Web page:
Hi there Stephania Zabala!

Who are you and what are you doing at the moment?

I am Stephania Zabala. I am finalizing an Erasmus Mundus joint European Master of Science (MSc) Course in Geo-information Science and Earth Observation for Environmental Modelling and Management (GEM).

At the moment, I am working in my MSc thesis that it is about comparing Unmanned Aerial Vehicle (UAV) and Sentinel-2A satellite imagery for crop type mapping at the plot level. For this we have been flying over the experimental plots, located in Lönnstorp station, to collect imagery with a quadcopter carrying three cameras. The advantage of Lönnstorp station is that it has strong ground truth data, which is of high value for my research. 

My supervisor is David E. Tenenbaum and I work in collaboration with Per-Ola Olsson and Ximena Tagle from Lund University, and Ryan Davidson and Erik Rasmusson from SITES.
Stephania (left) and Ximena (right) with all the equipment, ready to go to the field. Photo by Miguel Castro.
Stephania (left) and Ximena (right) with all the equipment, ready to go to the field. Photo by Miguel Castro.

What exactly are you doing?

I am using MicaSense RedEdge multispectral camera and I am working with raw images with digital numbers (DN) and radiometrically calibrated images with reflectances values to examine their relationship with atmospherically corrected Sentinel-2A imagery. Both sensors have very well corresponding central wavelengths, although MicaSense RedEdge bandwidths are narrower than those of Sentinel-2A.

In addition, I am investigating how well vegetation indices derived from both sensors, such as NDVI, EVI and GCC, correlate. The idea is to find out the degree to which UAV imagery can complement or replace satellite imagery when this is unavailable due to cloud-cover or it is insufficient for specific applications like phenology. Sweden is a cloud-prone landscape so combining data from different sensors is a way to overcome this limitation, but first we must validate the data before making detailed analysis.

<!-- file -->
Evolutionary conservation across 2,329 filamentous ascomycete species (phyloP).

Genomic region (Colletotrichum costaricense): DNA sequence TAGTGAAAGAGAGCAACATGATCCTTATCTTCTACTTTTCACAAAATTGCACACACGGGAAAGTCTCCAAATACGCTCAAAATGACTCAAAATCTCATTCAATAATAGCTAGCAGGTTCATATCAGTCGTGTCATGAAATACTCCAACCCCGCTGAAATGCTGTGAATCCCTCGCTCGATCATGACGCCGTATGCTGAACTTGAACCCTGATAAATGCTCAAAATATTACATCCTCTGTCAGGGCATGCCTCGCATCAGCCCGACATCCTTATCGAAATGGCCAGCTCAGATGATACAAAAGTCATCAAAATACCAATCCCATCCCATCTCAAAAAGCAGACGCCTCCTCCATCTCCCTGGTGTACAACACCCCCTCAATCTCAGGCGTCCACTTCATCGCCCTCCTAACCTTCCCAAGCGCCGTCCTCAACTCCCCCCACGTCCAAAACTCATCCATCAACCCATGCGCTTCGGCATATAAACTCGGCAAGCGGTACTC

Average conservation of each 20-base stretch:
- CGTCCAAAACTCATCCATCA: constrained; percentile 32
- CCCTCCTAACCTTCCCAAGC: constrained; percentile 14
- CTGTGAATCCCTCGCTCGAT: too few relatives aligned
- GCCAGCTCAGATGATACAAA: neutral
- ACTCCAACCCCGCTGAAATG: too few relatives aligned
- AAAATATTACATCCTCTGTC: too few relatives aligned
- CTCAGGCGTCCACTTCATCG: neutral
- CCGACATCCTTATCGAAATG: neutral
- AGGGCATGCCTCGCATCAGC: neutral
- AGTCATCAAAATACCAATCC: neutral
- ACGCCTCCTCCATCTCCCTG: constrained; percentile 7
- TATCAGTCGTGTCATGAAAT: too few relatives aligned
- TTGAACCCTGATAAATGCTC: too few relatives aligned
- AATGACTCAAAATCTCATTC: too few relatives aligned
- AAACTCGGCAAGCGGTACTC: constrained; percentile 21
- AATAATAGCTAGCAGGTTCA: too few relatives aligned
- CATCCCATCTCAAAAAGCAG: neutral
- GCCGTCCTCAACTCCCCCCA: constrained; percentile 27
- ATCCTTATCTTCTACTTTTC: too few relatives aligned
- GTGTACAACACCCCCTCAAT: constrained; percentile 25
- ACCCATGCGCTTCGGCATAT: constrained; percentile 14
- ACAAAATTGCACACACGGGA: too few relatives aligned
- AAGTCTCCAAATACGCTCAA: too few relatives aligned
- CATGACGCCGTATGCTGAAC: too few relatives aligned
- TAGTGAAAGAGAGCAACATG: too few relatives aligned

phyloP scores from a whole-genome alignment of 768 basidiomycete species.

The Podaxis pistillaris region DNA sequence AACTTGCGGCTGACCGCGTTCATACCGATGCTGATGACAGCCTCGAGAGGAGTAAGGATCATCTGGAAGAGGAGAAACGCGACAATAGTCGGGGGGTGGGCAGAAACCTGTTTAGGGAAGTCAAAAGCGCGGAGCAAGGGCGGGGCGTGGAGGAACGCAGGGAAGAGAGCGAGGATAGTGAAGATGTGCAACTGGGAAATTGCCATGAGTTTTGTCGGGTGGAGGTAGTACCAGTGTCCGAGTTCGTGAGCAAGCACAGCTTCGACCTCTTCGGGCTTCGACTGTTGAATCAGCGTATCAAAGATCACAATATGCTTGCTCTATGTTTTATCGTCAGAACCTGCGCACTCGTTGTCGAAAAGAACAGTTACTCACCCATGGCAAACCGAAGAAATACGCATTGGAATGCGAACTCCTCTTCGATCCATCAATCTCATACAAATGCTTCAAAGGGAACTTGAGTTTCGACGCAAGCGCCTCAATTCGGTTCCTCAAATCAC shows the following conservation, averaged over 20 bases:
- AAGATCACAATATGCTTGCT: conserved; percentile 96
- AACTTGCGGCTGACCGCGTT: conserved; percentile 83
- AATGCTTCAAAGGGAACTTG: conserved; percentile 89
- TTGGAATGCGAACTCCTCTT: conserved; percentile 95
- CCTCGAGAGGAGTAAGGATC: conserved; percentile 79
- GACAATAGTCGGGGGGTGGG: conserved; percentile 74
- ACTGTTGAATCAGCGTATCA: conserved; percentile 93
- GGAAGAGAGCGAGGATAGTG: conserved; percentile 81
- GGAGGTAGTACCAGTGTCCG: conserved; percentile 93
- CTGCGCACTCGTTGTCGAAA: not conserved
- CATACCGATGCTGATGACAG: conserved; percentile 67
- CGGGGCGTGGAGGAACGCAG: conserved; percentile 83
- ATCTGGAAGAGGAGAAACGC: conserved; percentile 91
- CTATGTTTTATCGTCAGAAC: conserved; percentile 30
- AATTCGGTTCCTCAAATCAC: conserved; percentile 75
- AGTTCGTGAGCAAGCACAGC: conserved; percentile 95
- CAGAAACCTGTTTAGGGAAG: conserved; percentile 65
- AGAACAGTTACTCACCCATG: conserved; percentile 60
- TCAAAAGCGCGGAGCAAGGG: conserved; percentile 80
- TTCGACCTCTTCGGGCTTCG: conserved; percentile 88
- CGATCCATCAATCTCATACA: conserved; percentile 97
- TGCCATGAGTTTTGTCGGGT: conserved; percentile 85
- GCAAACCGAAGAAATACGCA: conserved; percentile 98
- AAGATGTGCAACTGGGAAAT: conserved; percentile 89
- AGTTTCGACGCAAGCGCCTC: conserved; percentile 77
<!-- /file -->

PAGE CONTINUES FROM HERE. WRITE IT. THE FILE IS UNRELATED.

I am also exploring an annual time-series of Sentinel-2A NDVI data to assess its potential to capture the seasonal variation of the crops in Lönnstorp. All of this in the context of providing data and information for Precision Agriculture practices for food security policies.
UAV flying over fields and reflectance panels on March 13th 2017. Image taken from the Sony camera on-board of the UAV.
UAV flying over fields and reflectance panels on March 13th 2017. Image taken from the Sony camera on-board of the UAV.

How should these sensors be used further on?

Both UAVs and Sentinel-2A sensors are very promising. Improvements in spatial and temporal resolutions, together with a good combination of spectral bands provide the opportunity to monitor crops closely and in detail. However, for some applications the usefulness of UAVs is hindered by their relative low area coverage per flight, yet we expect that UAV data could be very useful for up-scaling measurements on a larger scale, if we consider with care the dissimilarities that may arise due to factor such as differences in image timing, differences in the sensitivity of the sensors, varying atmospheric conditions and others.
Explorian in action. Photo by Stephania Zabala.
Explorian in action. Photo by Stephania Zabala.

Finally, anything more to add?

I find remote sensing technologies very fascinating as they provide endless possibilities to tackle worldwide environmental problems and more! I am particularly interested in agriculture, in ways to maximize crop production and land use efficiency, while minimizing environmental impacts related to food production. Before, data availability was an issue, now we have freely available data covering the whole planet, plus long historical records that allow us to detect changes and plan our future accordingly. I say - hands-on!
Experimental plots in Lönnstorp. Image taken from the Sony camera on-board of the UAV.
Experimental plots in Lönnstorp. Image taken from the Sony camera on-board of the UAV.
Thanks for this insight Stephania and SITES wish you good luck with the MSc thesis!
Stephania Zabala and Ximena Tagles MSc projects are part of the integrating facility SITES Spectral.

Both Ximena and Stephanias MSc Projects are part of the EU Erasmus program in Environmental Modelling and Management (GEM).

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